Tom Deutsch, the Executive Director of the American Securitization Forum (ASF) testified before the Senate Banking Committee this past week about chain of title problems in securitization. I was fascinated to see how much attention the ASF spent in attempting to rebut my testimony from a pair of previous hearings (here and, in a more polished form, here). My first thought was “gosh, ASF’s awfully defensive. They sure seem spooked.” And on looking at the details of the ASF’s rebuttal, my sense is they’re on very shaky ground if these are the best arguments they have.
Below I review some of the ASF’s arguments and show why they’re just wrong. In particular, note the PSA language that I quote that demolishes the ASF’s claim that PSAs do not require an endorsement from every party in the securitization chain:
“the original Mortgage Note bearing all intervening endorsements showing a complete chain of endorsement from the originator to the last endorsee”
If there’s any doubt about what that language means (more discussion below), I’d love to hear it in the comments. There’s a very specific method of transfer required in securitization by PSAs and if it wasn’t followed, then under New York law, the transfers are void. And it is sure looking like many deals didn’t comply with the PSA terms.
- Lack of Caselaw Support
ASF takes me to task because the argument I make about PSAs is not supported by caselaw. Duh. Of course it isn’t. These issues have never been litigated. The whole point I’ve been making is that there are a bunch of unresolved legal issues. I’m not the one who decides what the outcome is. I can only offer my semi-learned opinion. But just as my argument lacks caselaw support, so too does that of the ASF. At least I’m not the one who built a $1.2 trillion dollar private label residential mortgage securitization industry hinging on uncertain law.
- We’re Too Big to Fail
The next piece of the ASF argument is that private label residential mortgage securitization is too big to fail. The ASF implies that its argument has to be right because otherwise the private mortgage securitization industry would collapse. News flash: it already has.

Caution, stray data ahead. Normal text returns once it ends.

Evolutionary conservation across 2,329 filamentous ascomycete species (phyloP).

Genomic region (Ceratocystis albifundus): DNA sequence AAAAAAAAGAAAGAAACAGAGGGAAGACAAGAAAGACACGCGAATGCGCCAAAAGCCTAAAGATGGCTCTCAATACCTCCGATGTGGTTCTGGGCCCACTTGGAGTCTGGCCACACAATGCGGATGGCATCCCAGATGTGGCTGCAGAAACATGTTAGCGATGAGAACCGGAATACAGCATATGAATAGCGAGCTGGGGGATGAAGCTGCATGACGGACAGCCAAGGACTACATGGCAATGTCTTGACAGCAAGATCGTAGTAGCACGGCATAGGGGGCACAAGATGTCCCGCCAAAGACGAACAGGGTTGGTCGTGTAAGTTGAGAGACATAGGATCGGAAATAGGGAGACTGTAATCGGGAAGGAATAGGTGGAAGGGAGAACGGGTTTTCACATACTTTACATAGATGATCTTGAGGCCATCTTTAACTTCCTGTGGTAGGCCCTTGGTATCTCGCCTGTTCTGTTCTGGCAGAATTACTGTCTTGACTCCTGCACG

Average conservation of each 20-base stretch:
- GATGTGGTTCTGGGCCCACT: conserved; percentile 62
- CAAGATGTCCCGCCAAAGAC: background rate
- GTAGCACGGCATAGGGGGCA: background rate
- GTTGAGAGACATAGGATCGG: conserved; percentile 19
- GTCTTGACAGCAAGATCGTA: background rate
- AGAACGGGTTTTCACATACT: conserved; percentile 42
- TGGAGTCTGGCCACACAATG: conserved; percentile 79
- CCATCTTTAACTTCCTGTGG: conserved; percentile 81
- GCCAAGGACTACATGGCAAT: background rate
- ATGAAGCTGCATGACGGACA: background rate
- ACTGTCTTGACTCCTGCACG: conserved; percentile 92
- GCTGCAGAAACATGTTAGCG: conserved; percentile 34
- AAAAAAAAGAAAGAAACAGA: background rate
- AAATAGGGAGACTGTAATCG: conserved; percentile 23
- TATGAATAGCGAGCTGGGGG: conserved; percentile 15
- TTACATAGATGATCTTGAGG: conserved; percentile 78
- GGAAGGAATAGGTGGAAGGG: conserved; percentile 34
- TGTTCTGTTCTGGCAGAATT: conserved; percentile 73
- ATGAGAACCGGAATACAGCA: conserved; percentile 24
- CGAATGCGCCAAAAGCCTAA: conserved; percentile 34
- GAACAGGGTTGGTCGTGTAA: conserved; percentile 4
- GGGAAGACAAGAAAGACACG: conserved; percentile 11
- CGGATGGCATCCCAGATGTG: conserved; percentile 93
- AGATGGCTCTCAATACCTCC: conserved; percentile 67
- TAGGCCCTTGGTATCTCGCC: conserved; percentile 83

The creditors of some of the securitization deals of General Growth Properties tried this argument in bankruptcy court when GGP figured out that the “bankruptcy remote” securitizations could be pulled into the Chapter. The creditors claimed that permitting the filing would kill the whole securitization industry. The argument didn’t fly, not least because the industry is pretty dead at the moment.
- PSAs Require Endorsements by Every Party in the Chain of Title
ASF argues that the language in many PSAs requiring a “complete” or “unbroken” chain of endorsements only means that there must be a chain of endorsements legally sufficient to effectuate the transfer of the note to the trust.
Here’s what the ASF claims:
The typical language does not state, nor does it imply, that a “complete” or “unbroken” chain means that all prior owners or holders of the note must appear as part of the chain. Nor does any judicial proceeding consider or uphold this novel opinion. Nor does Professor Levitin provide any third-party support for his interpretation of a typical PSA.
The typical PSA requirement for a complete or unbroken chain of indorsements to the person signing the indorsement in blank means only that there be no gaps in the chain of indorsements, and that the chain of indorsements be sufficient to effect a transfer to the trust under applicable law.
There are a few problems with this argument.
You can find out the problems here…
Be sure to check out the article in its entirety…